Malabar Headland – More Birds and Whales – 31 July 2018

Another trip to Malabar Headland. I was keen to return after photographing Kestrels and Peregrine Falcons on my last trip and well as some close ups of breaching whales. This time I was joined by Ken Griffiths, who is a very good nature photographer (See his website here). Ken is also an expert on frogs and reptiles – and is able to often spot these creatures in places I walk past.

We met at Central and caught a bus to Maroubra and then set off along the track to Magic Point and the Boora Point.

On the way, I first photographed a Welcome Swallow sitting on the fence for the rifle range.

Soon after, we passed a water treatment pond. Ken was listening for frogs, while I photographed a group of New Holland Honeyeaters squabbling on the surrounding fence.

Then a Nankeen Kestrel flew past overhead. I quickly turned my camera and was able to get a shot or two of it as it flew into the distance. It was the only one we saw.

Behind the pond, we noticed quite a few rabbits lolling about.

We continued on the path and soon reached Magic Point, where we waited for a while to look for whales. No whales at that stage, but we did see some sort of Naval landing craft cruising past.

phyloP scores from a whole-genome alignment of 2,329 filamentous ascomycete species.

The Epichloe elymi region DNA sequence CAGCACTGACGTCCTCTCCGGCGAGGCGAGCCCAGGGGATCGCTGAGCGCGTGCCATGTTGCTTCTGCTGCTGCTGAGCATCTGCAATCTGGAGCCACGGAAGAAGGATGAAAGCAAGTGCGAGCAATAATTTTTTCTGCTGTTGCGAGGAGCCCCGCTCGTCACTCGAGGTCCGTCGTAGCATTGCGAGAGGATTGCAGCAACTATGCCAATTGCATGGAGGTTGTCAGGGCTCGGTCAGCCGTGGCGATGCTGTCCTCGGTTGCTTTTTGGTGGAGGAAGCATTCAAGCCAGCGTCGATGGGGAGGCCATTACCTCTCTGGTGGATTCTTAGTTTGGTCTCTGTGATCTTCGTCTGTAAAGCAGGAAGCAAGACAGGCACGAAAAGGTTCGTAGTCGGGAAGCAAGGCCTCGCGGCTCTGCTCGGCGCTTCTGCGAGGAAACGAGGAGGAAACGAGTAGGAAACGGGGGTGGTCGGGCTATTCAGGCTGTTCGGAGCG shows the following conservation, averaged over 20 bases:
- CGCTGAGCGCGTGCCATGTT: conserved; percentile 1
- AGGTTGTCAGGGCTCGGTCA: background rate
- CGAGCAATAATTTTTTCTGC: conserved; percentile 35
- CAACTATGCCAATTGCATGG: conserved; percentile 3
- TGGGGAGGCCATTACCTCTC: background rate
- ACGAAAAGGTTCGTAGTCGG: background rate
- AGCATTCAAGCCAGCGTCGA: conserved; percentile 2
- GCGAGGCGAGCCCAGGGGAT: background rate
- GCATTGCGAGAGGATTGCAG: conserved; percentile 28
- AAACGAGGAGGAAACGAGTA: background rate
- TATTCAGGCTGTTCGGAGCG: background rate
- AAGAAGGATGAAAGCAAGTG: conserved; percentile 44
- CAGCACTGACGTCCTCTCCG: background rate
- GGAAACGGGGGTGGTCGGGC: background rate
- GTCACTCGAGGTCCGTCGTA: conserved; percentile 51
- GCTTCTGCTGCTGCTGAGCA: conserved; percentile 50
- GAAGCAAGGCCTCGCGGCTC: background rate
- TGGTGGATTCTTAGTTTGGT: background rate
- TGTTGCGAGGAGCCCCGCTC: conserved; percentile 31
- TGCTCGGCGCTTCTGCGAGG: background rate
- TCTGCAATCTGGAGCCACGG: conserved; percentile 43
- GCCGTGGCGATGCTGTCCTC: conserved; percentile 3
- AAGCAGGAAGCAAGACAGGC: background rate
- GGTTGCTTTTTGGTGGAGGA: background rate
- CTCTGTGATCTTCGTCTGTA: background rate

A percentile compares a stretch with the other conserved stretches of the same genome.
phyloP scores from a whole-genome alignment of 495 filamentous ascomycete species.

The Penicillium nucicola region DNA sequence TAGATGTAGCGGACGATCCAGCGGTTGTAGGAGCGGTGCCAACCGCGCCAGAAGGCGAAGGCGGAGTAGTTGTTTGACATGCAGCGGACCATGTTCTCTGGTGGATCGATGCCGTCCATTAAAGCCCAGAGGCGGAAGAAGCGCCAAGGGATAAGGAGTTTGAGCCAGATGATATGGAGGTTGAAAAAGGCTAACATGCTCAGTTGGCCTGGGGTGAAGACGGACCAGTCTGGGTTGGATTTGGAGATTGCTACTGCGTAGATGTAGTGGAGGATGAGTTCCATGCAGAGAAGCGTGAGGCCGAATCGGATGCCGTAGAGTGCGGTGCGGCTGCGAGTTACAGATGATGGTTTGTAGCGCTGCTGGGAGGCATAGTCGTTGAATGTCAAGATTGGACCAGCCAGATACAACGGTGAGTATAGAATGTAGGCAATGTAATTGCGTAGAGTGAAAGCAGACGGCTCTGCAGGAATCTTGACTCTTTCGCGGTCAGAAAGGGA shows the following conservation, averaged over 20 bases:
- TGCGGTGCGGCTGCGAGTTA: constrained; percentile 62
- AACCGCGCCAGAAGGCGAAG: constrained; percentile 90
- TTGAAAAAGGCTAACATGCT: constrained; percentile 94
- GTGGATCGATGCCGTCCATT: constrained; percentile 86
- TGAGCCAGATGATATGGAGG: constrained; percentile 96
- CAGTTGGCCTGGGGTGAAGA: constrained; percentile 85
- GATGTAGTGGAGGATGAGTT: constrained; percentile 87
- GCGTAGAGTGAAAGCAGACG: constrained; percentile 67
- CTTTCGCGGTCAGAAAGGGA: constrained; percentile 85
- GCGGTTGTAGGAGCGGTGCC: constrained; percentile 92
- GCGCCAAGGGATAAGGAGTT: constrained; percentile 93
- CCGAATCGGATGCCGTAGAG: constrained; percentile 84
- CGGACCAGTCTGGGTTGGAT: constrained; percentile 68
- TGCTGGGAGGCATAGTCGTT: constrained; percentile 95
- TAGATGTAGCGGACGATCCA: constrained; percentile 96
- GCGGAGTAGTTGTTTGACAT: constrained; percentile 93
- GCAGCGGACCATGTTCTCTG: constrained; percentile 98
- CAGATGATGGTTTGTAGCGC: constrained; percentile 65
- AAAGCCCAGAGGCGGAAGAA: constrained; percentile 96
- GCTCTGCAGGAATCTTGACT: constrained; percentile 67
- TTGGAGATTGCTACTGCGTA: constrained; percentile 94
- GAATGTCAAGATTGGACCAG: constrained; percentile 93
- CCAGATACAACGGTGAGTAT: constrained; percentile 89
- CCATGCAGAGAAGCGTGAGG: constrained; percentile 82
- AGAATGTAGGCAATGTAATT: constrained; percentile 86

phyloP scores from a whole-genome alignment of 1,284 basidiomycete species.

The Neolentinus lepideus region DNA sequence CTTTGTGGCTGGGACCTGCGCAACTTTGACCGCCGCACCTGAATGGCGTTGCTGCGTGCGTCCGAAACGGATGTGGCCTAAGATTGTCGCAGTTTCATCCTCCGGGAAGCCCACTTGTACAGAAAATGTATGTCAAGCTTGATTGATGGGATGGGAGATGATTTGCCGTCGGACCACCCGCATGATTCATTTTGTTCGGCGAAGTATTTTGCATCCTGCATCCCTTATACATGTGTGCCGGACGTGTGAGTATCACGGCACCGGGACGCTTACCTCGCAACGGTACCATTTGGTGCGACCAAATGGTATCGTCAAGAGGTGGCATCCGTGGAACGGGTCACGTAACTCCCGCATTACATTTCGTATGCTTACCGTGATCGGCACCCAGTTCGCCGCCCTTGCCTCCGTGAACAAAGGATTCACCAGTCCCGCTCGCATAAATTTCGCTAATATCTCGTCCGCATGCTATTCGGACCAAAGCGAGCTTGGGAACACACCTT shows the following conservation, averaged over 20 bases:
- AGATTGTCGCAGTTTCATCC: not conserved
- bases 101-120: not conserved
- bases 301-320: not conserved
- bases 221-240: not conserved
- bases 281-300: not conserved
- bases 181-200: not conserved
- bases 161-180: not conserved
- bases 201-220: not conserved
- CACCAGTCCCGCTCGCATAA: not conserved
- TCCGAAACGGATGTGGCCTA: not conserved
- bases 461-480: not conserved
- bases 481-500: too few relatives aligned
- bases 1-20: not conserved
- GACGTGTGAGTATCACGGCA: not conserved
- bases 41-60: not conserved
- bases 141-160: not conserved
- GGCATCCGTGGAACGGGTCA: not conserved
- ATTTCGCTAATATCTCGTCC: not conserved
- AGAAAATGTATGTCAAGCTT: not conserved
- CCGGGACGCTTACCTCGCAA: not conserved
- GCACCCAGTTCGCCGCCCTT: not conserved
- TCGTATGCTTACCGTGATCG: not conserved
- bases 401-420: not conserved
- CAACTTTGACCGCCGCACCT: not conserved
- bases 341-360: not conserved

There were also some nice Superb Fairy-wrens around.

We then kept on going towards Boora Point. Ken pointed out good habit for snakes, lizards and frogs along the way. He had not been on this track before and was impressed not only by the scenery, but also by the habitat.

Despite the dry conditions, we spotted an interesting fungus that had popped up. It was Pisolithus arhizus (Horse Dung Fungus) – a type of puffball.

Further out, we paused and waited and watched at the place I had seen the Peregrine Falcons on my previous recent trips. we moved around the cliffs a bit and surveyed with binoculars. I then spotted one of the Falcons – perched on a precarious ledge.

After a few photos of it, we moved to closer vantage point. A few more photos – then waiting to see if it would take off or be joined by its mate.

It was standing on one leg – something lots of birds seem to do, and this is not a sign they are about to move. So we waited patiently. We could also look for any passing whales.

After a while, we noticed the bird move a bit and then stand on both legs. It then stretched its wings and made some noises. Perhaps calling to its mate – sitting nearby on eggs? we waited with our cameras ready, expecting it to take off. It did, but flew away from rather than towards us. And that was the last we saw of it for a long while.

We also moved on – out to Boora Point, where we had lunch. Our whale acting was rewarded. Some whales passed by reasonable close.

We then started to head back slowly towards Maroubra. On the way back, Ken spotted a couple of Jacky Dragons sitting on small bushes basking in the Sun.

We waited some more on Magic Point. Far out to sea we could see a fishing trawler. It was surrounded by a huge flock of birds.

A Naval helicopter flew past. Cormorants rested on a high ledge on the cliffs.

We continued back, spotting a few more birds closer to the carparks and bus-stop.

Fan-tailed Cuckoo

White-faced Heron

Another good day in the bush connecting with Nature.

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